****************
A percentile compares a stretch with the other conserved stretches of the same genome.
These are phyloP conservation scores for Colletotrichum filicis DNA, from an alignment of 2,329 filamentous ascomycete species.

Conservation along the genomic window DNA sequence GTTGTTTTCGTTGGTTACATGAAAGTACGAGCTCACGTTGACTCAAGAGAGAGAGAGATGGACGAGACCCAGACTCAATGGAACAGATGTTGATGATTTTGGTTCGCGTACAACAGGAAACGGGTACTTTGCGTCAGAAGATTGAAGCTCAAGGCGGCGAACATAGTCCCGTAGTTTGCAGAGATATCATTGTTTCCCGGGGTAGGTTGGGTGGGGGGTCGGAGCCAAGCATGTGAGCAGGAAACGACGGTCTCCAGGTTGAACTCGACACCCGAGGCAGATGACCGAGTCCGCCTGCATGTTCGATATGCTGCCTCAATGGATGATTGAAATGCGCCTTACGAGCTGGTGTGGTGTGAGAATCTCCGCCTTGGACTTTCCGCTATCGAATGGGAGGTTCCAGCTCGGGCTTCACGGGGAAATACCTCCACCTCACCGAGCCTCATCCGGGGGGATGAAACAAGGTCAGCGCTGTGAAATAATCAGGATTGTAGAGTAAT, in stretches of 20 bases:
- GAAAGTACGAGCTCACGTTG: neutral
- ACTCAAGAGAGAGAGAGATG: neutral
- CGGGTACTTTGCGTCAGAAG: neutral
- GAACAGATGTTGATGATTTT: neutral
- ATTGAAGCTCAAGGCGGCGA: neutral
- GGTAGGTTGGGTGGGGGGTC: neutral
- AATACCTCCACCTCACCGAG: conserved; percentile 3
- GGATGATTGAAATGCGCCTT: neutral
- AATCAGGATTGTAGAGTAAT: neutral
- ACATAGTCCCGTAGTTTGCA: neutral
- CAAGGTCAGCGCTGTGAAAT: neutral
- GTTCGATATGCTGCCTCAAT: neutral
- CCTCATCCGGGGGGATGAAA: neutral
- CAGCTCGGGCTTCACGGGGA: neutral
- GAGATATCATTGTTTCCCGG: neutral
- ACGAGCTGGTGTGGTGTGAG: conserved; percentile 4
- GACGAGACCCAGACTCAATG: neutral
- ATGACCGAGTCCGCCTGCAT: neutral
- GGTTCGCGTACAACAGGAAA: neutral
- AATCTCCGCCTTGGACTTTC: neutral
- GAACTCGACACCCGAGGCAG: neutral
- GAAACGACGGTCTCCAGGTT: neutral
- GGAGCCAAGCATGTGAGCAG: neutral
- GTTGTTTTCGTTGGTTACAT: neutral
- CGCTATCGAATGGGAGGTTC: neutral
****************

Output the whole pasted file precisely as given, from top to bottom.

A percentile compares a stretch with the other conserved stretches of the same genome.
These are phyloP conservation scores for Colletotrichum filicis DNA, from an alignment of 2,329 filamentous ascomycete species.

Conservation along the genomic window DNA sequence GTTGTTTTCGTTGGTTACATGAAAGTACGAGCTCACGTTGACTCAAGAGAGAGAGAGATGGACGAGACCCAGACTCAATGGAACAGATGTTGATGATTTTGGTTCGCGTACAACAGGAAACGGGTACTTTGCGTCAGAAGATTGAAGCTCAAGGCGGCGAACATAGTCCCGTAGTTTGCAGAGATATCATTGTTTCCCGGGGTAGGTTGGGTGGGGGGTCGGAGCCAAGCATGTGAGCAGGAAACGACGGTCTCCAGGTTGAACTCGACACCCGAGGCAGATGACCGAGTCCGCCTGCATGTTCGATATGCTGCCTCAATGGATGATTGAAATGCGCCTTACGAGCTGGTGTGGTGTGAGAATCTCCGCCTTGGACTTTCCGCTATCGAATGGGAGGTTCCAGCTCGGGCTTCACGGGGAAATACCTCCACCTCACCGAGCCTCATCCGGGGGGATGAAACAAGGTCAGCGCTGTGAAATAATCAGGATTGTAGAGTAAT, in stretches of 20 bases:
- GAAAGTACGAGCTCACGTTG: neutral
- ACTCAAGAGAGAGAGAGATG: neutral
- CGGGTACTTTGCGTCAGAAG: neutral
- GAACAGATGTTGATGATTTT: neutral
- ATTGAAGCTCAAGGCGGCGA: neutral
- GGTAGGTTGGGTGGGGGGTC: neutral
- AATACCTCCACCTCACCGAG: conserved; percentile 3
- GGATGATTGAAATGCGCCTT: neutral
- AATCAGGATTGTAGAGTAAT: neutral
- ACATAGTCCCGTAGTTTGCA: neutral
- CAAGGTCAGCGCTGTGAAAT: neutral
- GTTCGATATGCTGCCTCAAT: neutral
- CCTCATCCGGGGGGATGAAA: neutral
- CAGCTCGGGCTTCACGGGGA: neutral
- GAGATATCATTGTTTCCCGG: neutral
- ACGAGCTGGTGTGGTGTGAG: conserved; percentile 4
- GACGAGACCCAGACTCAATG: neutral
- ATGACCGAGTCCGCCTGCAT: neutral
- GGTTCGCGTACAACAGGAAA: neutral
- AATCTCCGCCTTGGACTTTC: neutral
- GAACTCGACACCCGAGGCAG: neutral
- GAAACGACGGTCTCCAGGTT: neutral
- GGAGCCAAGCATGTGAGCAG: neutral
- GTTGTTTTCGTTGGTTACAT: neutral
- CGCTATCGAATGGGAGGTTC: neutral